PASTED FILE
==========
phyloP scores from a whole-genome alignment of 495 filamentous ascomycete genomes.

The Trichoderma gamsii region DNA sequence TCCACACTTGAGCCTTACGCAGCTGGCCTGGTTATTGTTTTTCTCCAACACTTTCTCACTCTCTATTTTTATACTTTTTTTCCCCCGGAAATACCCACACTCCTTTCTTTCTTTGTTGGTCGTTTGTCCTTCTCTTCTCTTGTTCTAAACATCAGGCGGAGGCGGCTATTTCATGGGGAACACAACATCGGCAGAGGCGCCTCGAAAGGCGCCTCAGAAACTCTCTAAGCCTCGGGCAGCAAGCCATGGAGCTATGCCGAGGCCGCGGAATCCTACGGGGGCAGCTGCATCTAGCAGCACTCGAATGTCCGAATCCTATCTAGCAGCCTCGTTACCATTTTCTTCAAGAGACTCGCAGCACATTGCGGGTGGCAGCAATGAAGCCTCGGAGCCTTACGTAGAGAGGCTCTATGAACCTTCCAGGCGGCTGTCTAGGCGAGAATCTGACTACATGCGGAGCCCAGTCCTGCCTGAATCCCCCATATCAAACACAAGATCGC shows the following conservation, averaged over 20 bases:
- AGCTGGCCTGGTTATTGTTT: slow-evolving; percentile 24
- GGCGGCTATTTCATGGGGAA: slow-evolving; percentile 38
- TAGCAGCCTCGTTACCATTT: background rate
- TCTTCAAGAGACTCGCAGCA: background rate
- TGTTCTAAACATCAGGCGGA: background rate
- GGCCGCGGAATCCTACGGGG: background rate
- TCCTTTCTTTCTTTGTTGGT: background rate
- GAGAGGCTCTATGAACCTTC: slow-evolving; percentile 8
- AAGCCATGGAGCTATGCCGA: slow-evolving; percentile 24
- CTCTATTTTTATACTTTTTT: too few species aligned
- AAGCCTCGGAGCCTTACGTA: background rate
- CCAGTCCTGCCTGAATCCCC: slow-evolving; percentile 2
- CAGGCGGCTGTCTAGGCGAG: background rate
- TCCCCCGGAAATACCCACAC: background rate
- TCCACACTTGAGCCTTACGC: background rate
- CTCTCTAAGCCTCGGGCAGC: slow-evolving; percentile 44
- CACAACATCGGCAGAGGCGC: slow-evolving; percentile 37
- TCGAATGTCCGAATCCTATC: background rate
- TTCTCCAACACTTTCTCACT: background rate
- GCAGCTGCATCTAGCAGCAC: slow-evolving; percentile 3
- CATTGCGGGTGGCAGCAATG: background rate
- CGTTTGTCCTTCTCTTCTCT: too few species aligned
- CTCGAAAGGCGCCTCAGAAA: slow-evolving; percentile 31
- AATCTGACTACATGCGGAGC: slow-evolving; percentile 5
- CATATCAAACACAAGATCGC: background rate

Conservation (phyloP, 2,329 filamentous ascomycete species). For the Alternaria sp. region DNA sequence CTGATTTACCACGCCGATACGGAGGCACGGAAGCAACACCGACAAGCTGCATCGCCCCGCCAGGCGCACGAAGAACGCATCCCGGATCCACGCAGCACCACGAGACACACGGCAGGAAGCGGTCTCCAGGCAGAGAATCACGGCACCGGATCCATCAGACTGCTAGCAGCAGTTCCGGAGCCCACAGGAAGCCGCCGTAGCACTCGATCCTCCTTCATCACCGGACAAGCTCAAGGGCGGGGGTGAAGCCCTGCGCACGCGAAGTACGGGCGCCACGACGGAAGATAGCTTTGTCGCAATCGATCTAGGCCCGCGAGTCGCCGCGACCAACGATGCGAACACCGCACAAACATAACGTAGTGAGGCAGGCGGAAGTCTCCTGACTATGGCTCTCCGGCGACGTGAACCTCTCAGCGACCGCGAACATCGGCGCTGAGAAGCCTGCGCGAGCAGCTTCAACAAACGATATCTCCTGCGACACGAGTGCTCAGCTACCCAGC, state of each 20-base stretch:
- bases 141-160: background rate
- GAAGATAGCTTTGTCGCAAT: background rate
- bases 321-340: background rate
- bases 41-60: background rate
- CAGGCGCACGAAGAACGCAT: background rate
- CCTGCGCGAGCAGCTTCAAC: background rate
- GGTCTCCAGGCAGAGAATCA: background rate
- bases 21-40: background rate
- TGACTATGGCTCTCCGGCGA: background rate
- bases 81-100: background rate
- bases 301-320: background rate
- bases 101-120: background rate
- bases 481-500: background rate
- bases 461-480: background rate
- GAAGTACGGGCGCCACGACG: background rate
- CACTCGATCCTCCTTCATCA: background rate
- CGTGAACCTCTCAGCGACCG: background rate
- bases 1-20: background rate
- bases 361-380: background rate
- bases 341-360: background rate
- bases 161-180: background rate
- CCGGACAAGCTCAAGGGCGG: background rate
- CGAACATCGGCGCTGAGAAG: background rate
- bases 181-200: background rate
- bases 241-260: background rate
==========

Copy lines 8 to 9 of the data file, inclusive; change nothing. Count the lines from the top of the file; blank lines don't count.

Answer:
- GGCCGCGGAATCCTACGGGG: background rate
- TCCTTTCTTTCTTTGTTGGT: background rate